This week on HST

HST Programs: September 10 - September 16, 2012

Program Number Principal Investigator Program Title
12039 James C. Green, University of Colorado at Boulder COS-GTO: X-Ray Binaries
12289 J. Christopher Howk, University of Notre Dame A COS Snapshot Survey for z < 1.25 Lyman Limit Systems
12444 Sandra M. Faber, University of California - Santa Cruz Cosmic Assembly Near-IR Deep Extragalactic Legacy Survey -- GOODS-North Field, Middle Visits of SNe Search
12451 Marc Postman, Space Telescope Science Institute Through a Lens, Darkly - New Constraints on the Fundamental Components of the Cosmos
12458 Marc Postman, Space Telescope Science Institute Through a Lens, Darkly - New Constraints on the Fundamental Components of the Cosmos
12459 Marc Postman, Space Telescope Science Institute Through a Lens, Darkly - New Constraints on the Fundamental Components of the Cosmos
12461 Adam Riess, The Johns Hopkins University Supernova Follow-up for MCT
12468 Keith S. Noll, NASA Goddard Space Flight Center How Fast Did Neptune Migrate? A Search for Cold Red Resonant Binaries
12471 Dawn K. Erb, University of Wisconsin - Milwaukee The Bottom of the Iceberg: Faint z~2 Galaxies and the Enrichment of the IGM
12479 Esther M. Hu, University of Hawaii Low-z Analogs of High Redshift Lyman Alpha Emitters
12488 Mattia Negrello, Open University SNAPshot observations of gravitational lens systems discovered via wide-field Herschel imaging
12498 Richard S. Ellis, California Institute of Technology Did Galaxies Reionize the Universe?
12544 Michael C. Cushing, University of Toledo Confirming Ultra-cold {Teff < 500K} Brown Dwarf Suspects Identified with WISE
12553 Johan P. U. Fynbo, University of Copenhagen, Niels Bohr Institute Detecting the stellar continuum of the galaxy counterparts of three z>2 Damped Lyman-alpha Absorbers
12568 Matthew A. Malkan, University of California - Los Angeles WFC3 Infrared Spectroscopic Parallel Survey WISP: A Survey of Star Formation Across Cosmic Time
12581 Julia Christine Roman-Duval, Space Telescope Science Institute - ESA A Direct CO/H2 Abundance Measurement in Diffuse and Translucent LMC and SMC Molecular Clouds
12583 Matthew Hayes, Observatoire Midi-Pyrenees Spectro-LARS: ISM Kinematics of the Lyman-alpha Reference Sample
12593 Daniel B. Nestor, University of California - Los Angeles A Survey of Atomic Hydrogen at 0.2 < z < 0.4
12599 Howard E. Bond, Space Telescope Science Institute The Light Echoes around V838 Monocerotis
12605 Giampaolo Piotto, Universita degli Studi di Padova Advances in Understanding Multiple Stellar Generations in Globular Clusters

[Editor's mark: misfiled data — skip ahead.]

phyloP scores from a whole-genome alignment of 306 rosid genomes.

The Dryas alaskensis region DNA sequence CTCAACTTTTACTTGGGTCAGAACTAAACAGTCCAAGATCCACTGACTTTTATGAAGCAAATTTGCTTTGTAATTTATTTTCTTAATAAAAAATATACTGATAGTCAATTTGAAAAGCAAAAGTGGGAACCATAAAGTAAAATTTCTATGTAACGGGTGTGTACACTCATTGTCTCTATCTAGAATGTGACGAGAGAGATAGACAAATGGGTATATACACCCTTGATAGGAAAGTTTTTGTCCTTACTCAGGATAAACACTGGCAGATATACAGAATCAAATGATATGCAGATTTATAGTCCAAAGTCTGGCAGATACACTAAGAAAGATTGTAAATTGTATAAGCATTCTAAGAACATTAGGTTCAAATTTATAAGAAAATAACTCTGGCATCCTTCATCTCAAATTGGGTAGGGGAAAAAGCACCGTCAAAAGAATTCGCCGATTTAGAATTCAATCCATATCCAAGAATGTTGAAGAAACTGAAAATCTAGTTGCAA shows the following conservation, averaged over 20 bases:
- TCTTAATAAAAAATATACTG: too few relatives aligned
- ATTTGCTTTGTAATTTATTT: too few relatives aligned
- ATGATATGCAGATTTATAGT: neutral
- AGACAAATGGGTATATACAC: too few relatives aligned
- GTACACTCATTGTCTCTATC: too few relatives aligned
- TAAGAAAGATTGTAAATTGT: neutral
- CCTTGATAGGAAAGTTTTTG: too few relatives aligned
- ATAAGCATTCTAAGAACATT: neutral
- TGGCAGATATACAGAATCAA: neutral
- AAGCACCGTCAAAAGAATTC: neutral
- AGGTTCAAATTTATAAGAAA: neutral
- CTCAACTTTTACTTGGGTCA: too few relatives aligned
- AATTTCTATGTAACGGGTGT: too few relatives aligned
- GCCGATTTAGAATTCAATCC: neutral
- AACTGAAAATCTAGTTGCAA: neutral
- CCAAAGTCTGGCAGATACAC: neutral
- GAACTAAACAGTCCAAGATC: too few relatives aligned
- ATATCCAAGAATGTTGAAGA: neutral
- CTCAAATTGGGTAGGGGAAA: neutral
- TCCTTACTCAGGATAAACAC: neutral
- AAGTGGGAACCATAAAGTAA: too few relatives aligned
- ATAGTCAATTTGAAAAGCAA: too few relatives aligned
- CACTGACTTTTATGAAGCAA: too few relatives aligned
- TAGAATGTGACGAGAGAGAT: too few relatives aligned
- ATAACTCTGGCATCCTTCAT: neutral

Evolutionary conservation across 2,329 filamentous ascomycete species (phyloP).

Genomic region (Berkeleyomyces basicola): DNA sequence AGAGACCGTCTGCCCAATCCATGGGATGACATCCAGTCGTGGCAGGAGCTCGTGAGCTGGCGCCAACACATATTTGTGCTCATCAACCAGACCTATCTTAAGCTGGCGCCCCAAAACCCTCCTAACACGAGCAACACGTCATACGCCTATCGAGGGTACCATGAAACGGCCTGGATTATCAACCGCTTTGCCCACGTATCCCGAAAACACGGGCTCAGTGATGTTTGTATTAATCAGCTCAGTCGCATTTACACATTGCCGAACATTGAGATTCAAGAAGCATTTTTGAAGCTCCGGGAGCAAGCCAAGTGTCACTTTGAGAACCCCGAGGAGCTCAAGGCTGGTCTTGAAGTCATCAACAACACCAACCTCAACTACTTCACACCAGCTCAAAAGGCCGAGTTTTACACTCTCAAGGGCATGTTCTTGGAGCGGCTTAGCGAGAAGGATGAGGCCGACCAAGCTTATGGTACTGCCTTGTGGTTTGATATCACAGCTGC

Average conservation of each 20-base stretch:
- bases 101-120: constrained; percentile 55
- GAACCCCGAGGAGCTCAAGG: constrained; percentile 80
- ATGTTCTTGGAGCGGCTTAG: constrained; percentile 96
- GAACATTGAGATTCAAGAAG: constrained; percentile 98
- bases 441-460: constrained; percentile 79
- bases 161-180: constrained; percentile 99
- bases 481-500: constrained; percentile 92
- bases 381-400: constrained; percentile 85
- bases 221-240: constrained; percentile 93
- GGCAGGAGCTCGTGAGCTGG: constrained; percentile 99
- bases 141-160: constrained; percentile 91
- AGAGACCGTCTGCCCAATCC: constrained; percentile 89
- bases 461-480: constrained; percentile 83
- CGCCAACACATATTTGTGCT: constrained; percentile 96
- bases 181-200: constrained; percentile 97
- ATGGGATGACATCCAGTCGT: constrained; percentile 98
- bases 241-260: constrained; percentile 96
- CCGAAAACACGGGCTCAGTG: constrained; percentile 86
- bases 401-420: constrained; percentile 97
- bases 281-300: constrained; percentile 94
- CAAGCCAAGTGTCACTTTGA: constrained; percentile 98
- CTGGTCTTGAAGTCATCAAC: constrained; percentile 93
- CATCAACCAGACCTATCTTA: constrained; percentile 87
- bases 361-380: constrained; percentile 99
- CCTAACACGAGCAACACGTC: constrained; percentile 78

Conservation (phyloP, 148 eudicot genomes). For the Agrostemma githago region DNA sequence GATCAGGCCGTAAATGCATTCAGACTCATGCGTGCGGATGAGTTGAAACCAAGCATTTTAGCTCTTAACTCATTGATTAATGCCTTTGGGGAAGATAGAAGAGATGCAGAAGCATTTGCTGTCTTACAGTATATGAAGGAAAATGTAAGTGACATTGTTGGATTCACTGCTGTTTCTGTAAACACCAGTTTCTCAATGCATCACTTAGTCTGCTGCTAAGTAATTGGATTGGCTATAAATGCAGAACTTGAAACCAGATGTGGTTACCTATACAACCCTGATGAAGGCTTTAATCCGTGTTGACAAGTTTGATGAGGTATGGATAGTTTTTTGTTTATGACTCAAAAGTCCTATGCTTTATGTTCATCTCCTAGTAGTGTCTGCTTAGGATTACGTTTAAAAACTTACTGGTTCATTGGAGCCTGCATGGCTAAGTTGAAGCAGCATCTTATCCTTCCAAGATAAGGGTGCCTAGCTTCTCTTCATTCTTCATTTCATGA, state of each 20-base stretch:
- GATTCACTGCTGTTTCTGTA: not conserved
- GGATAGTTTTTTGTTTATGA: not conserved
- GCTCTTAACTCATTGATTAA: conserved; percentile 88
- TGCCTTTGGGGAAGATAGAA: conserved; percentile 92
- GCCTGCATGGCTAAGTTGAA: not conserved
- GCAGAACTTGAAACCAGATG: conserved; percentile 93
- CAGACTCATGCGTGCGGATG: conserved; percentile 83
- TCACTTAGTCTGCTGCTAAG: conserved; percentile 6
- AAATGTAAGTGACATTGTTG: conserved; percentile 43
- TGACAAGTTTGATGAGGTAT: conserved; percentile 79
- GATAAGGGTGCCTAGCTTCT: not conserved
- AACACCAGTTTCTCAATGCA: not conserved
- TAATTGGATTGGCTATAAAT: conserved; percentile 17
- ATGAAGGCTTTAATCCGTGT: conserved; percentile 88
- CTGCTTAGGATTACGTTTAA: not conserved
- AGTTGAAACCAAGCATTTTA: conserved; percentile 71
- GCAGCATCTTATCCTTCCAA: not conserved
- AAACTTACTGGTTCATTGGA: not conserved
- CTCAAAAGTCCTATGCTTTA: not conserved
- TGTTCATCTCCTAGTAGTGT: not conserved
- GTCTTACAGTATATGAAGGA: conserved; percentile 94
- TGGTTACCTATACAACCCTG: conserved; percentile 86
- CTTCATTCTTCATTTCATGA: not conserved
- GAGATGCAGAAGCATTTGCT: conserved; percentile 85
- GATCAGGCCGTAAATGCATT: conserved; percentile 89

12613 Knud Jahnke, Max-Planck-Institut fur Astronomie, Heidelberg Are major galaxy mergers a significant mechanism to trigger massive black hole growth at z=2?
12679 Adam Riess, The Johns Hopkins University Luminosity-Distance Standards from Gaia and HST
12748 Martin C. Weisskopf, NASA Marshall Space Flight Center Joint Chandra and HST Monitoring of the Crab Nebula
12754 Julia Comerford, University of Texas at Austin Identifying Analogs of NGC 6240: Galaxies with Dual Supermassive Black Holes
12755 John P. Hughes, Rutgers the State University of New Jersey Chandra Observations of the Brightest Sunyaev-Zeldovich Effect Cluster

Selected highlights

GO 12444: Cosmic Assembly Near-IR Deep Extragalactic Legacy Survey -- GOODS-North Field, Middle Visits of SNe Search

Part of the GOODS/Chandra Deep Field South field, as imaged by HST CANDELS is one of three Multi-Cycle Treasury Program, whose observations will be executed over the next three HST Cycles. It builds on past investment of both space- and ground-based observational resources. In particular, it includes coverage of the two fields of the Great Observatory Origins Deep Survey (GOODS), centred on the northern Hubble Deep Field (HDF) in Ursa Major and the Chandra Deep Field-South in Fornax. In addition to deep HST data at optical and near-infrared wavelengths, the fields have been covered at X-ray wavelengths by Chandra (obviously) and XMM-Newton; at mid-infrared wavelengths with Spitzer; and ground-based imaging and spectroscopy using numerous telescopes, including the Kecks, Surbaru and the ESO VLT. This represents an accumulation of almost 1,000 orbits of HST time, and comparable scale allocations on Chandra, Spitzer and ground-based facilities. The CANDELS program is capitalising on this large investment, with new observations with WFC3 and ACS on both GOODS fields, and on three other fields within the COSMOS, EGS and UDS survey areas (see this link for more details). The prime aims of the program are twofold: reconstructing the history of galaxy formation, star formation and nuclear galactic activity at redshifts between z=8 and z=1.5; and searching for high-redshift supernovae to measure their properties at redshifts between z~1 and z~2. The program incorporates a tiered set of observations that complement, in areal coverage and depth, the deep UDF observations, while the timing of individual observations will be set to permit detection of high redshift SNe candidates, for subsequent separate follow-up. The present observations form part of the SNe detection sequence for the GOOODS-North field.